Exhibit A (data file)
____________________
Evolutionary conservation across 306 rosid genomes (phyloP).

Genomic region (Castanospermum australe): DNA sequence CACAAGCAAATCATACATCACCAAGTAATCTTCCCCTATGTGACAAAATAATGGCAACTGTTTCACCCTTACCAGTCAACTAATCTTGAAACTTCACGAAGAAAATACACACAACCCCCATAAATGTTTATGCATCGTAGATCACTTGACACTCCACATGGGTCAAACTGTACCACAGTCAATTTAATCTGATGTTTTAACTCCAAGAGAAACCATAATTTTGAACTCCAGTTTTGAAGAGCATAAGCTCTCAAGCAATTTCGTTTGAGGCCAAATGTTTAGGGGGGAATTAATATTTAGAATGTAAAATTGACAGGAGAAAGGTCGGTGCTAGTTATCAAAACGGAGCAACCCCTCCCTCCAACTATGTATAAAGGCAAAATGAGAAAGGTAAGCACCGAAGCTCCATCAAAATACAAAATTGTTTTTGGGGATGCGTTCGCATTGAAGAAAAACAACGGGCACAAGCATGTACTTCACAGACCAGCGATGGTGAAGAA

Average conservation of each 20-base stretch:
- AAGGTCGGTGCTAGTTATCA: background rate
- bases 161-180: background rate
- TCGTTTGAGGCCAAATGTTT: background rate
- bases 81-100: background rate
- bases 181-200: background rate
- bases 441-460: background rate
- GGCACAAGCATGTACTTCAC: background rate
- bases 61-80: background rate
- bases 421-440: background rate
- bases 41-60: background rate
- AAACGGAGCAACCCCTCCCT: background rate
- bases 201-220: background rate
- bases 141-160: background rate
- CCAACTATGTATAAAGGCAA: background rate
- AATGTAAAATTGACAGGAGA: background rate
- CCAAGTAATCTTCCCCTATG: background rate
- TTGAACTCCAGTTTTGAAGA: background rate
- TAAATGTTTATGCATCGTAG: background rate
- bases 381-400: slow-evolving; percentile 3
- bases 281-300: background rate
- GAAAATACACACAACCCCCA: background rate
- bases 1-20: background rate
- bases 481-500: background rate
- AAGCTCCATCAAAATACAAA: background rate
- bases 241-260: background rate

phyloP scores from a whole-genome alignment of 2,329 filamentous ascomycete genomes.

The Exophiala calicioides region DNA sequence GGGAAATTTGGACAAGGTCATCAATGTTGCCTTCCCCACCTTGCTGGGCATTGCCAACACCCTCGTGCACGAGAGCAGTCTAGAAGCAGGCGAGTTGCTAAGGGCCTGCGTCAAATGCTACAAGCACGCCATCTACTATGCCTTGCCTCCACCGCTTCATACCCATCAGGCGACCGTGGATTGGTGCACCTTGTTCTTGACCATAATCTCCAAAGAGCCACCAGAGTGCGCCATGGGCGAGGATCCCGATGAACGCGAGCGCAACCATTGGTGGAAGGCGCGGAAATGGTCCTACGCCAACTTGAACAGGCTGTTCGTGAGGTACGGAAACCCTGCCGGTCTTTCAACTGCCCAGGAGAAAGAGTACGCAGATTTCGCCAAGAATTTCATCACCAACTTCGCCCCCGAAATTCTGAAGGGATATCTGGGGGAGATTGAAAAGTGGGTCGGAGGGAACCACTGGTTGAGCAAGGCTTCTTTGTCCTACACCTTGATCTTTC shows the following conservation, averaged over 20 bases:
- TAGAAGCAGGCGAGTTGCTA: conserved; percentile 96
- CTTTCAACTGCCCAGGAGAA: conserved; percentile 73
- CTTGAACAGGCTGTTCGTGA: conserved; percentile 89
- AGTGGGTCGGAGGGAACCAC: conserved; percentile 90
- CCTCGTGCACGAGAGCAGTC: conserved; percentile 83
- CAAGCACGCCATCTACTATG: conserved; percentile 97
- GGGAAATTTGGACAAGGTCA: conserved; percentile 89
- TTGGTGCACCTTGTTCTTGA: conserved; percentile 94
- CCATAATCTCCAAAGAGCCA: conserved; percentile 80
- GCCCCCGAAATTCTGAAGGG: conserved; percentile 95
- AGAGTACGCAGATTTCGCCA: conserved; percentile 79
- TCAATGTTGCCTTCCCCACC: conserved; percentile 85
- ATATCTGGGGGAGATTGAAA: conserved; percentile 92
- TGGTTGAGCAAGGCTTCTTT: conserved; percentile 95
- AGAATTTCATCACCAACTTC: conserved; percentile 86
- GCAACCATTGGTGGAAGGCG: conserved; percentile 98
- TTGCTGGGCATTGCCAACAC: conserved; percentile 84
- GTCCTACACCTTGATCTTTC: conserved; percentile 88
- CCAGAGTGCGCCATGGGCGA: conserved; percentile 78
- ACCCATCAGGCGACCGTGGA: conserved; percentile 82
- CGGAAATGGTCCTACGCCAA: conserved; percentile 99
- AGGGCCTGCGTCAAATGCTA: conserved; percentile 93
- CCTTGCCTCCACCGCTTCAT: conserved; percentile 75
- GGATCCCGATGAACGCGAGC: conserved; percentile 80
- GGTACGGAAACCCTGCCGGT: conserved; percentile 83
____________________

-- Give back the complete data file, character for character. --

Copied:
Evolutionary conservation across 306 rosid genomes (phyloP).

Genomic region (Castanospermum australe): DNA sequence CACAAGCAAATCATACATCACCAAGTAATCTTCCCCTATGTGACAAAATAATGGCAACTGTTTCACCCTTACCAGTCAACTAATCTTGAAACTTCACGAAGAAAATACACACAACCCCCATAAATGTTTATGCATCGTAGATCACTTGACACTCCACATGGGTCAAACTGTACCACAGTCAATTTAATCTGATGTTTTAACTCCAAGAGAAACCATAATTTTGAACTCCAGTTTTGAAGAGCATAAGCTCTCAAGCAATTTCGTTTGAGGCCAAATGTTTAGGGGGGAATTAATATTTAGAATGTAAAATTGACAGGAGAAAGGTCGGTGCTAGTTATCAAAACGGAGCAACCCCTCCCTCCAACTATGTATAAAGGCAAAATGAGAAAGGTAAGCACCGAAGCTCCATCAAAATACAAAATTGTTTTTGGGGATGCGTTCGCATTGAAGAAAAACAACGGGCACAAGCATGTACTTCACAGACCAGCGATGGTGAAGAA

Average conservation of each 20-base stretch:
- AAGGTCGGTGCTAGTTATCA: background rate
- bases 161-180: background rate
- TCGTTTGAGGCCAAATGTTT: background rate
- bases 81-100: background rate
- bases 181-200: background rate
- bases 441-460: background rate
- GGCACAAGCATGTACTTCAC: background rate
- bases 61-80: background rate
- bases 421-440: background rate
- bases 41-60: background rate
- AAACGGAGCAACCCCTCCCT: background rate
- bases 201-220: background rate
- bases 141-160: background rate
- CCAACTATGTATAAAGGCAA: background rate
- AATGTAAAATTGACAGGAGA: background rate
- CCAAGTAATCTTCCCCTATG: background rate
- TTGAACTCCAGTTTTGAAGA: background rate
- TAAATGTTTATGCATCGTAG: background rate
- bases 381-400: slow-evolving; percentile 3
- bases 281-300: background rate
- GAAAATACACACAACCCCCA: background rate
- bases 1-20: background rate
- bases 481-500: background rate
- AAGCTCCATCAAAATACAAA: background rate
- bases 241-260: background rate

phyloP scores from a whole-genome alignment of 2,329 filamentous ascomycete genomes.

The Exophiala calicioides region DNA sequence GGGAAATTTGGACAAGGTCATCAATGTTGCCTTCCCCACCTTGCTGGGCATTGCCAACACCCTCGTGCACGAGAGCAGTCTAGAAGCAGGCGAGTTGCTAAGGGCCTGCGTCAAATGCTACAAGCACGCCATCTACTATGCCTTGCCTCCACCGCTTCATACCCATCAGGCGACCGTGGATTGGTGCACCTTGTTCTTGACCATAATCTCCAAAGAGCCACCAGAGTGCGCCATGGGCGAGGATCCCGATGAACGCGAGCGCAACCATTGGTGGAAGGCGCGGAAATGGTCCTACGCCAACTTGAACAGGCTGTTCGTGAGGTACGGAAACCCTGCCGGTCTTTCAACTGCCCAGGAGAAAGAGTACGCAGATTTCGCCAAGAATTTCATCACCAACTTCGCCCCCGAAATTCTGAAGGGATATCTGGGGGAGATTGAAAAGTGGGTCGGAGGGAACCACTGGTTGAGCAAGGCTTCTTTGTCCTACACCTTGATCTTTC shows the following conservation, averaged over 20 bases:
- TAGAAGCAGGCGAGTTGCTA: conserved; percentile 96
- CTTTCAACTGCCCAGGAGAA: conserved; percentile 73
- CTTGAACAGGCTGTTCGTGA: conserved; percentile 89
- AGTGGGTCGGAGGGAACCAC: conserved; percentile 90
- CCTCGTGCACGAGAGCAGTC: conserved; percentile 83
- CAAGCACGCCATCTACTATG: conserved; percentile 97
- GGGAAATTTGGACAAGGTCA: conserved; percentile 89
- TTGGTGCACCTTGTTCTTGA: conserved; percentile 94
- CCATAATCTCCAAAGAGCCA: conserved; percentile 80
- GCCCCCGAAATTCTGAAGGG: conserved; percentile 95
- AGAGTACGCAGATTTCGCCA: conserved; percentile 79
- TCAATGTTGCCTTCCCCACC: conserved; percentile 85
- ATATCTGGGGGAGATTGAAA: conserved; percentile 92
- TGGTTGAGCAAGGCTTCTTT: conserved; percentile 95
- AGAATTTCATCACCAACTTC: conserved; percentile 86
- GCAACCATTGGTGGAAGGCG: conserved; percentile 98
- TTGCTGGGCATTGCCAACAC: conserved; percentile 84
- GTCCTACACCTTGATCTTTC: conserved; percentile 88
- CCAGAGTGCGCCATGGGCGA: conserved; percentile 78
- ACCCATCAGGCGACCGTGGA: conserved; percentile 82
- CGGAAATGGTCCTACGCCAA: conserved; percentile 99
- AGGGCCTGCGTCAAATGCTA: conserved; percentile 93
- CCTTGCCTCCACCGCTTCAT: conserved; percentile 75
- GGATCCCGATGAACGCGAGC: conserved; percentile 80
- GGTACGGAAACCCTGCCGGT: conserved; percentile 83